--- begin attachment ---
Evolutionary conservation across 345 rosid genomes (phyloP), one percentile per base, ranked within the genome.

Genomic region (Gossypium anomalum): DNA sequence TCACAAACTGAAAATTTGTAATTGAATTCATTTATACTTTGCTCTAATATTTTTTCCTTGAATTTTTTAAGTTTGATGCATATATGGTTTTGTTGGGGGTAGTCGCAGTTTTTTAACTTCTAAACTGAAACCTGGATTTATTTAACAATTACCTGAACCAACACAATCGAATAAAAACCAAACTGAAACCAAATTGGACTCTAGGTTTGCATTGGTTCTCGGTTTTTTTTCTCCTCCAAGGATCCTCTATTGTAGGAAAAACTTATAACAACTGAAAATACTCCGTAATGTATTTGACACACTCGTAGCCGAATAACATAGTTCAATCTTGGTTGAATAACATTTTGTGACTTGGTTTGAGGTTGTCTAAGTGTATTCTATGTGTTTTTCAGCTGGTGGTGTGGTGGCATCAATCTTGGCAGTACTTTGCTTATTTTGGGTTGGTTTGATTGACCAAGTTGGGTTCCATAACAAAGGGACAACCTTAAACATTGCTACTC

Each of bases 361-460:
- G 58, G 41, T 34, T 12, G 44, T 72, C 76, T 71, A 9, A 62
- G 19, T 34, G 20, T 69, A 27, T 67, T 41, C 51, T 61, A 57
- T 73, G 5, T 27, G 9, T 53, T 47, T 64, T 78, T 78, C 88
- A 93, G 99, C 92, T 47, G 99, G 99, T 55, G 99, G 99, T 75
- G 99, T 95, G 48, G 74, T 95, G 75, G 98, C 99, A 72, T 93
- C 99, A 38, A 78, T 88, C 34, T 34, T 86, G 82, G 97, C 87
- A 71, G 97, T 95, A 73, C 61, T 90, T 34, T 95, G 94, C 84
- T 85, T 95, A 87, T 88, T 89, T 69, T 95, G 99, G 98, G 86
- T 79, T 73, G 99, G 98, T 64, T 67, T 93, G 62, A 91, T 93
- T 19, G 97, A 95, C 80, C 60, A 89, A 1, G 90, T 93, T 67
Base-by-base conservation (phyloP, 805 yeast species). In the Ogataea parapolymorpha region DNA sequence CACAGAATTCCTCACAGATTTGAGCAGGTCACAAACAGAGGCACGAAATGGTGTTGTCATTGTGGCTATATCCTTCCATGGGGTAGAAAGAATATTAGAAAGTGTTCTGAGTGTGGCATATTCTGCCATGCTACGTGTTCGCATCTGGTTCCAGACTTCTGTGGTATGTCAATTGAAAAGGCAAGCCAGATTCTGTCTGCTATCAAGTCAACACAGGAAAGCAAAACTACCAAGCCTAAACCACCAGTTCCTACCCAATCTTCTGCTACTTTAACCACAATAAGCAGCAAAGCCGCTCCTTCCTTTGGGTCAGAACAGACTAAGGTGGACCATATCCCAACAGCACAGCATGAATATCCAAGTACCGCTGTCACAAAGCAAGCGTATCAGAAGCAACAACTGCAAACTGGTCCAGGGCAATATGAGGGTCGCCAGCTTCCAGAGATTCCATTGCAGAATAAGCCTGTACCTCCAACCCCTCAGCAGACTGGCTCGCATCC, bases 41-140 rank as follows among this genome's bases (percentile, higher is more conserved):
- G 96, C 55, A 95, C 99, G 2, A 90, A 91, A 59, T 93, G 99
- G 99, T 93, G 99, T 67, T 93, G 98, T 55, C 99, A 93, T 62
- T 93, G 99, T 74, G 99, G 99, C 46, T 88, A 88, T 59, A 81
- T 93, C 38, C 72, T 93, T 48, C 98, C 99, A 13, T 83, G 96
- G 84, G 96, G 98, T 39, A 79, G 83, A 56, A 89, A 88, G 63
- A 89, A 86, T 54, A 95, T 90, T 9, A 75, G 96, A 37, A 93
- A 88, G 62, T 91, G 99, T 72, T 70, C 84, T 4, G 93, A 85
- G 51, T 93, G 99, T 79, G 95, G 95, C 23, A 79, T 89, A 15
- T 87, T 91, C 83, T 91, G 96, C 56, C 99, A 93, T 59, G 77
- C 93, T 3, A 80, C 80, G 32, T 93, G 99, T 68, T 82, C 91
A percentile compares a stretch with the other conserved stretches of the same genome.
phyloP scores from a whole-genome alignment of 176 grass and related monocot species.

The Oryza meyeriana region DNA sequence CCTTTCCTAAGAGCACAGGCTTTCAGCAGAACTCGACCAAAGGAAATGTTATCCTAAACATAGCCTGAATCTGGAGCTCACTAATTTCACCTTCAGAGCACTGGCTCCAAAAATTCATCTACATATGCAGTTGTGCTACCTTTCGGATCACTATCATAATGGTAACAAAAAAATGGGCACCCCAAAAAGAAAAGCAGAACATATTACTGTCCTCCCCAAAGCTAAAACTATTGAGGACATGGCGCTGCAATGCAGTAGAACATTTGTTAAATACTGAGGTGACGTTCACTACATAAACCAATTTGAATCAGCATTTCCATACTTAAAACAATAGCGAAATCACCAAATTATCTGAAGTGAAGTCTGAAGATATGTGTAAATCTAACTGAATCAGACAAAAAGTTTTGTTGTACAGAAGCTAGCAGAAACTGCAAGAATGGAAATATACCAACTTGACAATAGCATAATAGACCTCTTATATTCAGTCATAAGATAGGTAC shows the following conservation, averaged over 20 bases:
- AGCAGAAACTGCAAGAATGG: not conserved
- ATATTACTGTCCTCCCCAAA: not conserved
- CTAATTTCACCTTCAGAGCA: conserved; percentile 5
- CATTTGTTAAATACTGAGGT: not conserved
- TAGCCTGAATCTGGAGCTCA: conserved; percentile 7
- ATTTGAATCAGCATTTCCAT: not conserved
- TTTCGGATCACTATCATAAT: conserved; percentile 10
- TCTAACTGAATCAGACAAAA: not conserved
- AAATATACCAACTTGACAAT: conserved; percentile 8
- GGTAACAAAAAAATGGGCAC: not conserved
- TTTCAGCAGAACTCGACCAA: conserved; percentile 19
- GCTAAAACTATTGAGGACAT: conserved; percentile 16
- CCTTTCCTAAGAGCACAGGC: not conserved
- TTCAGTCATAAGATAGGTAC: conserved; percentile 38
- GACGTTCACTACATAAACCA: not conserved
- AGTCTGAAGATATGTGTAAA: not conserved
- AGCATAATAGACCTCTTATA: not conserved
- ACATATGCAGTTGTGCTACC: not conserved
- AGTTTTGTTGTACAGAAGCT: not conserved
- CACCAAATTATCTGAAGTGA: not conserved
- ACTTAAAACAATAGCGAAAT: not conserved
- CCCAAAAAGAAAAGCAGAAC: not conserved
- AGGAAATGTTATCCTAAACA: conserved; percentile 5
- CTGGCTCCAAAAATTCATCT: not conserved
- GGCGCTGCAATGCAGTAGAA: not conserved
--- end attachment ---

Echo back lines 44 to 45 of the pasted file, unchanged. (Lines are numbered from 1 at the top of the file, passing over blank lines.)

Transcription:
- AGCATAATAGACCTCTTATA: not conserved
- ACATATGCAGTTGTGCTACC: not conserved